FOR BREAKING NEWS VISIT WWW.QNS.COM SEPTEMBER 16, 2021 • THE QUEENS COURIER 3
Queens College hosts disaster recovery program
BY CARLOTTA MOHAMED
Th e Federal Emergency Management
Agency (FEMA) has opened a Disaster
Recovery Center at Queens College in
Flushing to assist residents who were
impacted by storm damage and fl ooding
caused by the remnants of Hurricane Ida.
Governor Kathy Hochul on Th ursday,
Sept. 9, announced the opening of six facilities
in the city and Westchester County,
where people can seek assistance from
recovery specialists from FEMA and the
U.S. Small Business Administration.
“New Yorkers who were impacted by last
week’s devastating fl oods and storm damage
can now receive in-person, one-on-one
assistance with professionals equipped to
assist in the recovery process,” said Hochul,
who thanked the federal government for
working quickly to establish the facilities to
get New Yorkers the help they need.
Queens College President Frank Wu said
they are working with the federal government
and CUNY to provide secure and safe campus
space in order to host a disaster recovery
program accessible to the community.
“It is vitally important to help our neighbors
gain easy access to the federal assistance
they need to mitigate the horrific
impact of the recent weather,” Wu told
Th e college’s Student Union, located at
152-45 Melbourne Ave., will be open daily
from 8 a.m. to 7 p.m. where residents can
BY EMILY DAVENPORT &
Th e FDNY extinguished a
two-alarm fi re that broke out on
the roof of St. John’s Episcopal
Hospital in Far Rockaway on
FDNY responded to the call
at 5:15 p.m. on Sept. 10. Th e fi re
was on the exterior of the roof
and fi remen extinguished the
fi re just before 7 p.m., according
to the FDNY.
According to a hospital
spokesperson, the fi re caused
damage to the roof and the
11th and 10th patient fl oors.
While the FDNY originally
reported that four people were
injured as a result of the fi re,
the hospital claims no one was
Some of the hospital’s staff
and patients sheltered in place,
while some were evacuated
outside the hospital as FDNY
personnel worked to extinguish
the fl ames.
“Th e fi re did not set us back,
it just gave us the fuel to propel
forward as we continue to
do the great work we have been
meet with offi cials from FEMA and the U.S.
Small Business Administration.
Th ose offi cials will answer questions and
provide information on the types of federal
help available to homeowners, renters
and business owners as a result of the
major disaster declarations stemming from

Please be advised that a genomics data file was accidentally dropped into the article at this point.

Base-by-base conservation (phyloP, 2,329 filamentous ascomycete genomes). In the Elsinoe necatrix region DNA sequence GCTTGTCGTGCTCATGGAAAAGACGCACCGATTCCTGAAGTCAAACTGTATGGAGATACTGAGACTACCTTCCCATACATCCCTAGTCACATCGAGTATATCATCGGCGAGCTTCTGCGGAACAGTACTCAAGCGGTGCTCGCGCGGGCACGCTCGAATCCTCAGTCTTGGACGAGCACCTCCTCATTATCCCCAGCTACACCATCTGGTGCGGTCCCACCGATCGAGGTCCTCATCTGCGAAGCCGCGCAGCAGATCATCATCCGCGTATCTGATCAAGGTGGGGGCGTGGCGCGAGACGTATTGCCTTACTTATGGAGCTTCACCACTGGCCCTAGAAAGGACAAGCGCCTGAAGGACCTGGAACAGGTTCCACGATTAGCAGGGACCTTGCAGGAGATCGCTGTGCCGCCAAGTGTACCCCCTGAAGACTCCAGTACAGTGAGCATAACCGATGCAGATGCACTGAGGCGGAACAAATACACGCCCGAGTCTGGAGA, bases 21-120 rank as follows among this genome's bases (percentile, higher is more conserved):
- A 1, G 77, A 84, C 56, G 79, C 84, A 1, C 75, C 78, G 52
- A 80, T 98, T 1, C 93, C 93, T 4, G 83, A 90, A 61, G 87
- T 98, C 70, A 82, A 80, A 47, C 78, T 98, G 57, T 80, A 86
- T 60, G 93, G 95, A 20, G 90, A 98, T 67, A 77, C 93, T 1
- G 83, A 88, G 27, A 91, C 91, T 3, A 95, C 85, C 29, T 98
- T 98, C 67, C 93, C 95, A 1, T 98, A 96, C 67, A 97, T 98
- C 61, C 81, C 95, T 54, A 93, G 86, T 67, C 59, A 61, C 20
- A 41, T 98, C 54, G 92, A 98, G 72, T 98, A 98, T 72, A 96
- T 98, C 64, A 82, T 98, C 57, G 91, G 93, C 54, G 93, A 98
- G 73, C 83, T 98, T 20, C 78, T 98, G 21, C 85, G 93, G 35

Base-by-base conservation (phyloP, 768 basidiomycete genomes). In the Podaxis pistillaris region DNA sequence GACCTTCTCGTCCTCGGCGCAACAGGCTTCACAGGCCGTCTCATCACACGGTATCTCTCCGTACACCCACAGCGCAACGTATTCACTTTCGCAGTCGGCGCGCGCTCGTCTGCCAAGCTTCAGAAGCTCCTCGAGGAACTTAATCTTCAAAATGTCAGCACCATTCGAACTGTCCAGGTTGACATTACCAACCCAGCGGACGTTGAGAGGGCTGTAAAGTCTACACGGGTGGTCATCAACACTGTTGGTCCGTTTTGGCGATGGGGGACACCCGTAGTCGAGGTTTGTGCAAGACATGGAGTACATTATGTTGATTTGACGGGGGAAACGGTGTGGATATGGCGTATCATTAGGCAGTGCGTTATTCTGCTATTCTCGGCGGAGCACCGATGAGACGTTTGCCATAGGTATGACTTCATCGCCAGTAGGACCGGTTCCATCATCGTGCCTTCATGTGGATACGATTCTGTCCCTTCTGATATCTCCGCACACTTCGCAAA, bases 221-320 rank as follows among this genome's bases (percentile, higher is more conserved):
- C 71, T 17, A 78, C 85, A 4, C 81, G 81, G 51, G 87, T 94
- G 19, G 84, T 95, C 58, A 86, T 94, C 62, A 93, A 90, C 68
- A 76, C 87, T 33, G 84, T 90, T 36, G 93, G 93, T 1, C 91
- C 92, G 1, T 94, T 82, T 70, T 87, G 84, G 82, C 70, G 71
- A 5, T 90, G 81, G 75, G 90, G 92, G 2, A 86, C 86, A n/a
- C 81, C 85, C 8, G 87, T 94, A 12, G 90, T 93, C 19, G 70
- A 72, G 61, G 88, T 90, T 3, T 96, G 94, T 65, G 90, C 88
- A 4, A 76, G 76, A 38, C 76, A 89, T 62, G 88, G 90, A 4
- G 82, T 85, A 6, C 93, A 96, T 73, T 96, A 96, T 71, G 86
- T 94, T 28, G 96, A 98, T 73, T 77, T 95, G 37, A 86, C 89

Residents who have been displaced,
including uninsured families, will be eligible
doing to support the healthcare
needs of our community,” said
Jerry Walsh, the hospital’s CEO.
Th e hospital has begun eff orts
to rebuild the aff ected areas.
Th ose interested in helping can
make a donation online at ehs.
Individuals seeking healthcare
can continue to receive
services at the hospital, and the
emergency department remains
open, according to SJEH.
for funds for housing assistance, as well
as crisis counseling, unemployment assistance,
home repairs and legal services.
State agency personnel will be stationed
within the facilities to connect impacted
citizens with state programs or services
that may be available to assist them in
Aft er advocating for a recovery center
to be located in her congressional district
in Flushing, where many of her constituents
have suff ered from devastating losses,
Congresswoman Grace Meng said the center
will be a “vital resource to ensuring that
they get the help they need and deserve.”
“I encourage those who have been
impacted to take advantage of the assistance
that the staff at this facility have to
off er. Th ank you to FEMA for opening this
center and for working to assist Queens
residents who have been devastated by the
storm,” Meng said.
Survivors with internet or phone service
may register with FEMA using the FEMA
App, online at disasterassistance.gov or by
calling 800-621-3362. Individuals who have
a speech disability or hearing loss and
use TTY should call 800-462-7585 directly.
Th ose who use 711 or Video Relay Service
may call 800-621-3362.
Th e toll-free telephone numbers operate
from 7 a.m. to 11 p.m. (local time) seven
days a week until further notice. Operators
are multilingual and those who use a relay
service such as a videophone, InnoCaption
or CapTel should update FEMA with their
specifi c number assigned to that service.
If you need accommodations for language
or a disability, let the operator know.
With current connectivity issues, the recovery
center also off ers a place for survivors
to register for assistance in person and get
one-on-one help from recovery specialists.
For additional online resources, as well as
FEMA downloadable pamphlets and other
aids, visit disasterassistance.gov and click
FDNY battles blaze on roof of Far Rockaway hospital
Photo by Lloyd Mitchell
Firefi ghters work a hose line on
roofi ng materials that burned at St.
John’s Episcopal Hospital.
Courtesy of Queens College
United States Homeland Security Secretary Alejandro Mayorkas visits the new FEMA Disaster Recovery
Center in the Student Union at Queens College, where he was joined by Assemblywoman Nily Rozic,
Councilman James Gennaro, Queens College President Frank H. Wu, and with Congresswoman Grace
Photo courtesy of St. John’s Episcopal Hospital
Photo by Lloyd Mitchell
People at the hospital either sheltered
in place or were evacuated outdoors.